What is content? Or better yet, what is good content? Do you know how to create content that drives and converts into signups and paid clients? In today’s episode, we host John Ozuysal, the co-founder of Datapad and advisor to other startups. We discuss how to create a B2B SaaS content strategy that drives signups.
He shares some of his tricks and tips for driving 500 signups within three months by leveraging content while his company was still in its infancy stage. Indeed, today’s show will be valuable for a lot of startups seeking to use a long-term strategy to produce content that drives signups.
Over the years, John has dealt with content creation for startups in their infancy stages.
John observes that most people regard content as SEO. On his part, SEO is not equivalent to content but rather a distribution channel for content. He describes content to be anything that offers value to the end user. These could include email conversations and internal written procedures (SOP’s)
Our guest expert explains that you should write content for the target audience. He advises against creating content simply for the sake of ranking high. It helps to understand the target audience’s problem and why they would read it. Often, readers lose interest when they do not find the connection between the content and their situation and thus fail to convert.
It is crucial to undertake detailed content research into the problems of the audience and their desired solution. As such, understanding whom you are writing for helps to grab their attention. You should get your ideal customer profile in order by writing to match their expertise level, not below nor over.
John loops in product-led content marketing as an effective strategy for writing content to generate signups. In this regard, you benefit greatly if you create content with high relevance to your business. A mention of your product is most appropriate if you are offering the ultimate solution for the customer’s problem. In this regard, John advises against offering generalized Advice and instead providing a clear explanation to the reader on how to solve their problem using your tool. The use of demos, for instance, can go a long way to hook the reader.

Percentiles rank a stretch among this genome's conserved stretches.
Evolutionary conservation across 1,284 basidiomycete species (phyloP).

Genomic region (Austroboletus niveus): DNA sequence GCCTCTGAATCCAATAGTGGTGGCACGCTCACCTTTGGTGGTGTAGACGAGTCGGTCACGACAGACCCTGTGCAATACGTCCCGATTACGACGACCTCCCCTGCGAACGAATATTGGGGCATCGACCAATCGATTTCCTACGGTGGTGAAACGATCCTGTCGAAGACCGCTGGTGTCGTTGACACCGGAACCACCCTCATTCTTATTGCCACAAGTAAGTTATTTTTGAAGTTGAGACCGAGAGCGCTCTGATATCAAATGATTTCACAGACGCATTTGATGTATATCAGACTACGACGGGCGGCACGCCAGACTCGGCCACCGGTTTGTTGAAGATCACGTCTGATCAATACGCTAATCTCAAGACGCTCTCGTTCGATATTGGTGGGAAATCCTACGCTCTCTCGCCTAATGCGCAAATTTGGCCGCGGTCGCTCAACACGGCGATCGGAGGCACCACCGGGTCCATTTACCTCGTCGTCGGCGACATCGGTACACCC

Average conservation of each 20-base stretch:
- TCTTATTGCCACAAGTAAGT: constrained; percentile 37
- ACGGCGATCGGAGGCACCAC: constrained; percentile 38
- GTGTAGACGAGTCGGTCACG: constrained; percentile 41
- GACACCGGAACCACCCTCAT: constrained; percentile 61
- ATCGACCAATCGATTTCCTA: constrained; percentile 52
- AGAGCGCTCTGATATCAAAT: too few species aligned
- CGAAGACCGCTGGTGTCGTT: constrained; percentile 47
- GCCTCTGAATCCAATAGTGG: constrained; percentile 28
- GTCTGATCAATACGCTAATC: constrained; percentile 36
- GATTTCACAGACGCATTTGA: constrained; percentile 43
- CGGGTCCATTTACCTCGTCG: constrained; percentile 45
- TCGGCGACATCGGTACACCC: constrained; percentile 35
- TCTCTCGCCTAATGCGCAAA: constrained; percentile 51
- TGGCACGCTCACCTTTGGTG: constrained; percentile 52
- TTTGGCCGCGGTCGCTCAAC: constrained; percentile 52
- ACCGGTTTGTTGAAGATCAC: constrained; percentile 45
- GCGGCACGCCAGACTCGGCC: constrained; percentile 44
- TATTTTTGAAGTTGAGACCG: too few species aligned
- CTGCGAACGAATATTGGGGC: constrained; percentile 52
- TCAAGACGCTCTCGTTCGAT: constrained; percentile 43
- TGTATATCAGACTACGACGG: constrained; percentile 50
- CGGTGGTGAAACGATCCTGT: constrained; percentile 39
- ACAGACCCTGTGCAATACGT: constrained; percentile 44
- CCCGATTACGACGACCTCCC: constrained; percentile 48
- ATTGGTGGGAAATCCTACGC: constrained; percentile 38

As an interesting point, John explains why he does not do link-building for his content. He says that he prefers to use his topical authority and content velocity. Following the topical authority methodology, he selects the most relevant to the business and writes everything about it. The detailed content on the topic helps it to rank faster and higher on Google. Using content velocity, he purposely publishes as much good content as possible in a short time to help it rank faster and higher.
During his topical mapping, John explains that he uses internal backlinks for all relevant content. This greatly works for startups in the early stages with minimal resources because it is speedy.
Common mistakes made with creating a content strategy. Limiting yourself to keyword tools. He says that you should ask the customers how and what they search for content. It, therefore, helps, during signup, to seek the problem and the desired solution from the customer.
Thoughts on the rise of Chatgpt in content writing. He admits that he utilizes the tool for fast-tracking some functions in research instead of writing content with it. It helps generate content keyword ideas, optimize SEO, and identify entities from paragraphs.
John dives into affiliate marketing and writing content for signups. Instead of focusing on the transactional page and leaving it in the hope it will rank, he advises creating supporting pages to link to the transactional page. It gives your content greater visibility to other potential companies that may want to affiliate with you to promote their content.
Advice to startups growing to 10k MRR? Reverse your funnel by starting at the bottom with content targeting an audience seeking solutions like the one you offer.
Advice to startups growing to 1M ARR? Invest more in the middle and top of the funnel. Using customer research, you should build next-generation features by writing relevant content.
Key Time Stamps
- (01:47) Why you need to listen to John
- (02:43) What is content
- (03:15) Difference between writing content and content that converts
- (04:34) What needs to be in place before creating content
- (06:42) Strategies for writing content to generate signups
- (10:00) Why does he not do link-building for his content?
- (14:13) Does he create yellow pages for topics he writes about
- (17:28) Common mistakes with content strategy
- (20:50) His thoughts on ChatGbt for content writing
- (22:11) Affiliate marketing and writing content for signups
- (22:50) Advice to companies with 10k monthly recurring revenue
- (26:00) Advice to companies with 1 million annual recurring revenue
- (27:20) John’s templates on offer and contact information
00:30 – Joran Hofman